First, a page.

Three-time Olympic gold medallist Marnie McBean has had to adapt her role over the past year as Team Canada’s chef de mission at the postponed Tokyo Summer Olympics. But, she has remained consistent in her goal of creating a safe and welcoming environment for Canadian athletes to be their authentic selves.
Marnie is one of Canada’s most decorated Olympians, having won three golds with her former rowing partner Kathleen Heddle, a record for Canadian Summer Games athletes that still stands today. In July 2019, she was named Canada’s chef de mission for the 2020 Tokyo Olympics (postponed to 2021) to act as a spokesperson for Team Canada as well as a mentor for the athletes, coaches, and staff.
Ahead of the 2021 games, Marnie spoke with Sportsnet on her experience coming out post-retirement, the many changes she made as chef de mission in response to the pandemic, and more. Below is a segment of her interview, read the whole article here.
Coaching Athletes Through a Pandemic
SPORTSNET: As chef de mission, how are the preparations for the Olympics? I’m sure it’ll be different than what you expected.
MARNIE MCBEAN: I think when I get to 14 days away from going to Tokyo, I’ll start getting into the easy bits, because it’s almost like when you’re traveling and you finally leave the house and whatever you’ve forgotten, you’ve forgotten… I can’t imagine what would derail the games at this point in time — I don’t even want to guess, because it’s that kind of year that it would actually happen.
The athletes are a group of rule followers, so they totally get the structure of doing this. And I think my expectations for Tokyo, there’s two sets: There’s the expectation of my experience as chef de mission and what do I expect from the team…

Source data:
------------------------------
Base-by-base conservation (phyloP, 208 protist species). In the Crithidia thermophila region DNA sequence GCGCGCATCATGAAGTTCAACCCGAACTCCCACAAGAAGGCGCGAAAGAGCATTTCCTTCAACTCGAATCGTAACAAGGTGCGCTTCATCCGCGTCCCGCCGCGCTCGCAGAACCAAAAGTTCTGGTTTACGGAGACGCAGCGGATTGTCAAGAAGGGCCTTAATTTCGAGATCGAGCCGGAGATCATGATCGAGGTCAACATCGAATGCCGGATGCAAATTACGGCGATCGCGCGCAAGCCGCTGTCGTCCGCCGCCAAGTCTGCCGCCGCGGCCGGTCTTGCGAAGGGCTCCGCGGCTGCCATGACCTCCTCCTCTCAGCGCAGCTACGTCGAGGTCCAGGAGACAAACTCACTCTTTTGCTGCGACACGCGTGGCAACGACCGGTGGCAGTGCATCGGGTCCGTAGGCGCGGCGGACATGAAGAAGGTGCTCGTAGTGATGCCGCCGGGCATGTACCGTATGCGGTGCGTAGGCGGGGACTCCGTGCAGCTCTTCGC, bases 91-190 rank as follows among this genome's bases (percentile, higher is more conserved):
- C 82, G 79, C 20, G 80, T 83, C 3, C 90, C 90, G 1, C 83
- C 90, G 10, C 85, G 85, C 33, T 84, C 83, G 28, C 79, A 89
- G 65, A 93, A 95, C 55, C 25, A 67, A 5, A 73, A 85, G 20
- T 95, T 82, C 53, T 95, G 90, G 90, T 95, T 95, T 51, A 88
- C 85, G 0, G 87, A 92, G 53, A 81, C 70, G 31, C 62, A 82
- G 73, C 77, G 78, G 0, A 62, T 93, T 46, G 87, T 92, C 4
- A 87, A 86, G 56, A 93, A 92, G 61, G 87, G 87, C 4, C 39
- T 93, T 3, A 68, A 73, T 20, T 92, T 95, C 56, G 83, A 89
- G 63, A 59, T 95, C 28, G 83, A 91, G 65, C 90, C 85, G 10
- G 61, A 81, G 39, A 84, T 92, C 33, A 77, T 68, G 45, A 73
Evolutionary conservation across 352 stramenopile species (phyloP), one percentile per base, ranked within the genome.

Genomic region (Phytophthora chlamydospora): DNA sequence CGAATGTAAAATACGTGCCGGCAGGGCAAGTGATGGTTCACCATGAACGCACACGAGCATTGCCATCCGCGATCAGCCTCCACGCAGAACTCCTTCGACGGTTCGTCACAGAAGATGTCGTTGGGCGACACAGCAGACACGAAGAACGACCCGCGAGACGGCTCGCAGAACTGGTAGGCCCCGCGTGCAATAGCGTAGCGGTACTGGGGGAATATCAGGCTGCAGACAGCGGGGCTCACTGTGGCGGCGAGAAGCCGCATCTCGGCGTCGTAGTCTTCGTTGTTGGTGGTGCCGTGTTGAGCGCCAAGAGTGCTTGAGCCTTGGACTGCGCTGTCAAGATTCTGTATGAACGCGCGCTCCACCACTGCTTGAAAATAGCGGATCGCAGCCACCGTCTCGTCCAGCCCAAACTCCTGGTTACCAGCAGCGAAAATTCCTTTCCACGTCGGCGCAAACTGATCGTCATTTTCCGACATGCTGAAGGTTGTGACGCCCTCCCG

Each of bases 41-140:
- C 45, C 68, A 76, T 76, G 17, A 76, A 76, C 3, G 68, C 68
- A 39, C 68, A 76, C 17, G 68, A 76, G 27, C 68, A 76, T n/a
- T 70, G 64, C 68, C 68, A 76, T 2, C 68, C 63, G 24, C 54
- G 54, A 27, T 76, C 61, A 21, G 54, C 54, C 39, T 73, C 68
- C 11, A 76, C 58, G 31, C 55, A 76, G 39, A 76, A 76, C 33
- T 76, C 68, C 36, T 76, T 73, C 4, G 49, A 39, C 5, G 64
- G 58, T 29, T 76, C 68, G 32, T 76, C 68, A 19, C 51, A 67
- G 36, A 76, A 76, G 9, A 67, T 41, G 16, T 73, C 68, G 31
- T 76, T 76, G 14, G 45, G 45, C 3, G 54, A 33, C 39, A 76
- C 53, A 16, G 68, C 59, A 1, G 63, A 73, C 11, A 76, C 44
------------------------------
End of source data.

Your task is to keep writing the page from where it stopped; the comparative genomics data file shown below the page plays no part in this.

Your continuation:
I know I’m going to be in the Olympic Village. We don’t have an athlete lounge, which historically I always thought was a great place for incidental and almost accidental conversations. (But) the thing I’ve learned about roles like mine, mentoring and stuff like that, is there’s often a really hidden impact. And the people you think you’re there to help, you might end up helping an entirely different population. And it makes a huge impact.
And from the team, I actually expect something kind of extraordinary. We have been in a vacuum of results, but in a surplus of training. I remember one of our athletics athletes in 2012. He was the world champion in shotput. And he was pretty sure he could get like a world-best throw at the Olympics, but he would have to stay home and train for it the whole time. Instead, he was going to go around Europe and do Diamond League and stuff like that and make an income that was going to support his family for decades.